Body Awareness, Philadelphia

Written by:
Lewis Whittington
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From left, Grace Gonglewski, Mary Martello and Dustin Ingram In “Body Awareness”
Photo by Alexander Iziliaev

‘Body Awareness’

By Annie Baker
Directed by Anne Kauffman
Wilma Theater, Philadelphia
Through Feb. 5, 2012

The tragic dimensions of the Polish Holocaust drama, “Our Class,” still linger from the Wilma Theater’s season opener. In contrast, with the poster art for the current production, Annie Baker’s “Body Awareness”— a nude Barbie doll in a tea cup— you get the sense that they were going for comic relief a la John Waters. Baker, Obie–winning playwright (“Circle Mirror Transformation,” “The Aliens”) in fact laces large doses of humor in this play, but also tender pathos in a multi-character study about self-identity, gender roles, straight-male bonding and a lesbian relationship that is so naturalized and true.

Phyllis (Grace Gonglewski), a psychologist and teacher, is orchestrating “Body Awareness” week at a Shirley State College in Vermont with workshops on self-esteem, gender hypocrisies broken up with dance and puppet performances to dramatize. Phyllis shares her life with Joyce (Mary Martello), a high school teacher and devoted mother to her 21- year old son, Jared (Dustin Ingram). Jared cannot cope with living on his own, hold a job and/or start dating because he probably has Asperger’s syndrome, which makes him socially un-empathetic.

Jared has a grunt job at McDonald’s but spends most of his time fantasying about sex, racking up porn-site bills, threatening to become violent (he identifies with Raskolnikov in “Crime and Punishment” and he’s astounded that his mother has never read it.) But mostly he reads the Oxford English Dictionary with the aspiration of becoming an etymologist.

There is thorny, but cozy zaniness in this remote Vermont house, but that is upended when a visiting art photographer, Frank, visits while his exhibition of nude female photos are on display at Shirley. He is a post-hippie artist who just wants to work and relate well with others. Phyllis is suspicious that he is exploiting women professionally and she even accuses Joyce of flirting with him. The women start to fight, Jared acts out even more and “Body Awareness” week is toast.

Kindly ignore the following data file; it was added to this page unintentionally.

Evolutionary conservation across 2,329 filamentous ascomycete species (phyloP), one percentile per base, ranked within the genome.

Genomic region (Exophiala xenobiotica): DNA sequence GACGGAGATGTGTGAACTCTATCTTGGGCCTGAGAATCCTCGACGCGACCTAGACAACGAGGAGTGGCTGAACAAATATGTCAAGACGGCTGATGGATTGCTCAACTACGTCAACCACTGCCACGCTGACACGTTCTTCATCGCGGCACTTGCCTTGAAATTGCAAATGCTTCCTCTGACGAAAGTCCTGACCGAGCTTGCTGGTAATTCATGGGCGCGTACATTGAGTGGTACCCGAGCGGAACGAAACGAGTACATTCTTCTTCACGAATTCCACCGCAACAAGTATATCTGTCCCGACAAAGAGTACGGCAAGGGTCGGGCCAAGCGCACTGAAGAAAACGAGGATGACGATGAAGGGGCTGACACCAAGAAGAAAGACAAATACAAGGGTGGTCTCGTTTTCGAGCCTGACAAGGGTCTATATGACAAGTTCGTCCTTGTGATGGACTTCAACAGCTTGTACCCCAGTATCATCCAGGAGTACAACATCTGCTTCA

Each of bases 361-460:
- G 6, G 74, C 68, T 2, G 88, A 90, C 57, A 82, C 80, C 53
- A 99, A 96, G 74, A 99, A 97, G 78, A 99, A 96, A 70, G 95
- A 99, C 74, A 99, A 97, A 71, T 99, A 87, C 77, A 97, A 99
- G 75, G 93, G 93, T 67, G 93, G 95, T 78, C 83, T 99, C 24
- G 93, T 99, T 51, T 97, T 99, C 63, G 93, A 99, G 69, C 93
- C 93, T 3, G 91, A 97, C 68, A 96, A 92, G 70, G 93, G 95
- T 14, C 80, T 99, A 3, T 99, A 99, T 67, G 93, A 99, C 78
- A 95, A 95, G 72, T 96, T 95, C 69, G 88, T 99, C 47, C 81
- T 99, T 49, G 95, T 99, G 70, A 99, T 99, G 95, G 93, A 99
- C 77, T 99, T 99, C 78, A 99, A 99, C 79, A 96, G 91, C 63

Baker knows how to write big, fat, situational jokes that you don’t see coming a mile away, but even more impressive, she writes character humor full of wit and social insight. Anne Kauffman directed the hit “Becky Shaw” two years ago, but here far surpasses working with a less formulaic play and rich characters. Unlike the previous play, there are no brittle devices in “Body Awareness.” Kauffman lets the ideas, dialogue and characters in these scenes breathe. She is also working with a fine quartet of actors. Christopher Coucill plays Frank the photographer as an understated foil. Martello, who is such a great song-and-dance woman at the Arden and Walnut Street theaters, makes Joyce unpredictable, vulnerable, smart and steeled all at once. Gonglewski, following up her powerful performances in “August, Osage County” last year, is pitch perfect again.

Eyes downcast, fidgety, bolting through the rooms, but electric from every angle is Dustin Ingram’s volcanic performance as Jared. This is a complex role with characteristics of a psychological syndrome that can’t be nailed down, and Ingram not only makes you believe every second of it, he does also it with so much heart and intelligence that it is indelible. The great set by Mimi Lien gets the sense of space and claustrophobia, and Thom Weaver’s lighting design catches the silence of that Vermont snowfall.

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